Presentation on theme: "The Persian Wars Chapter 10 Section 3. I.Background: Why did the war between Greece and Persia start?"— Presentation transcript:
The Persian Wars Chapter 10 Section 3
I.Background: Why did the war between Greece and Persia start?
A. Persia- Empire that stretches from Asia Minor to India
B. Persia conquers Asia Minor in 545 BC 1. Greek city-states of Miletus, Ephesus and Halicarnassus are in Ionia which is in Asia Minor – so they are conquered, too!
2. (Remember!) Ionia had been settled by Mycenaeans (Greeks) fleeing the Dorians during the Dark Age!
C. Darius – Persian King, rules largest empire in the world!
D BC - Ionian city-states revolt against Persia and they ask Athens for help!
E. Darius destroys the three cities Miletus, Ephesus, and Halicarnassus 1. He swears REVENGE against Athens and Greece!
F. Darius demands “gifts of Earth and Water” (tribute which symbolizes submission and surrender) from the Greeks 1. Greeks refuse to give anything to Darius! 2. Darius is ANGRY
II. The Persian Wars: the four battles
A. 490 BC – First battle at Marathon 1. Darius crosses Aegean Sea with his men and lands at Marathon a. Marathon is a plain 26 miles northeast of Athens
2. Athenians seek aid from Sparta, but they refuse due to a religious festival
3.Miltiades - Athenian General a. Urges Athens to fight
b. His plan is to use the phalanx, a unique battle strategy with weak fighters in center and strong fighters on sides which encircle the enemy!
4. Athens wins the battle and Persia goes home
5.Pheidipides, Athens fastest runner, runs 26 miles to Athens, yells “Nike!” (victory) and dies from exhaustion a. Athenians, filled with confidence, hold commemorative race to celebrate the victory at Marathon b. marathon becomes a race at the Olympics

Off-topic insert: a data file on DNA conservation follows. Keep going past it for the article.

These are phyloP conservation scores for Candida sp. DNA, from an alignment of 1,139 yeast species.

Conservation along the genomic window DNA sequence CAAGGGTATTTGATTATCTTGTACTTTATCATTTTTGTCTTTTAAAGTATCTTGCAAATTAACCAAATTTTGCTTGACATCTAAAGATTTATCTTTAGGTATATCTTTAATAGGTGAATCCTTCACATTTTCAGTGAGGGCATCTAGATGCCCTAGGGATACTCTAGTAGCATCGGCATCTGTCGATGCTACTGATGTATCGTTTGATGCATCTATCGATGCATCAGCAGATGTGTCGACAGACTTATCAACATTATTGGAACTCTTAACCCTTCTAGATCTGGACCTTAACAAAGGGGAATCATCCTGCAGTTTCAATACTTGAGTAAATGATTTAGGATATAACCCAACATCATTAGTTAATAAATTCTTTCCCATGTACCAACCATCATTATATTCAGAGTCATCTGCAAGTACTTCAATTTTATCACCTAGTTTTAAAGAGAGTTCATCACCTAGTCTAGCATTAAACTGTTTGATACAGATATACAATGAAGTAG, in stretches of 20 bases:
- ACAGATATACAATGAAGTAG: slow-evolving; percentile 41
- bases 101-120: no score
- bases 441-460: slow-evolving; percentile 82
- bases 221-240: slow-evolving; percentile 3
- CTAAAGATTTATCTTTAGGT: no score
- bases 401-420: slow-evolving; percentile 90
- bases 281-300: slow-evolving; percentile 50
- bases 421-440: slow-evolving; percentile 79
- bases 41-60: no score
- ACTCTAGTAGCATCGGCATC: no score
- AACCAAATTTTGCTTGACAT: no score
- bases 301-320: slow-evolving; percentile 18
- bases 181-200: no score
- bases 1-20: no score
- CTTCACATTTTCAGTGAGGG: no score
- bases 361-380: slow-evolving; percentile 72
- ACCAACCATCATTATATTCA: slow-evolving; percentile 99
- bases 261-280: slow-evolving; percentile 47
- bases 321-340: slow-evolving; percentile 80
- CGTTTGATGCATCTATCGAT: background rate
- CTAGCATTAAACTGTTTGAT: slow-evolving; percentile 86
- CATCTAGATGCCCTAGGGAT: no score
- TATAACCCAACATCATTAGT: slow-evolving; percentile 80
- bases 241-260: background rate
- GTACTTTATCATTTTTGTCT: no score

6. Silver mines discovered outside Athens a. Athens has extra money from them b. Themosticles - Athens leader, says to use money to build warships called triremes!
c.Trireme- warship, 3 rows of oarsmen stacked above each other; bronze prow
B. 480 BC - Second battle at Thermopylae 1.Xerxes is now Persian King, son of Darius 2. He calls together biggest army ever seen, 250,000 men
3.He marches to the Dardanelles Strait and makes a pontoon bridge (a floating bridge) for his men to cross from Asia to Europe a. First attempt – destroyed by a storm b. Second attempt - success
4.The Greeks then unite under Spartan leader, King Leonidas
5.March to Thermopylae - narrow mountain pass where Persians can be picked off a. There are 7,000 Greeks; the Greeks are outnumbered 35 to 1
6.Ephialtes – Greek traitor, shows Persians a goat path around the mountains
7.Greek army retreats, except for 300 Spartans and 700 other Greeks a. King Leonidas leads them b. Outnumbered 250 to 1 c. Fight to the last man against the Persians! – all killed d. They hold up the Persians long enough to allow the Greek allies to set up a defense of the Peloponnesus
8.Persians win this battle and march to Athens
C. 480 BC – Third battle at Salamis 1.Athenians go to Oracle of Delphi for prediction
a.Oracle- one who predicts the future b.Oracle says, “The wooden walls will save you”
c. Themosticles decides the wooden walls must mean…
d.The triremes, the ships they built!
2. Themosticles persuades Athenians to go to Salamis – island off the coast of Athens
3.Meanwhile, the Persians burn Athens to the ground 4.Persian Navy is lured (by reports of a pretend traitor) into the narrow strait between Salamis and mainland
a.Only a few Persian ships can enter at a time b.Greeks pick them off with their more maneuverable triremes
5.Greeks win naval battle against Persians 6.Xerxes returns home 7.Athenians return home to rebuild Athens
D.479 BC – Fourth battle at Plataea 1. Persians completely defeated!
III. Results of War
A.Europe and Greece “saved” from growing Persian Empire – they remain free and independent
B.Greece free to enter the Golden Age, fifty years of peace, and culture was very inspired
C.Unique Greek culture develops during the Golden Age which influences our culture today – especially Democracy, arts, architecture, and the theater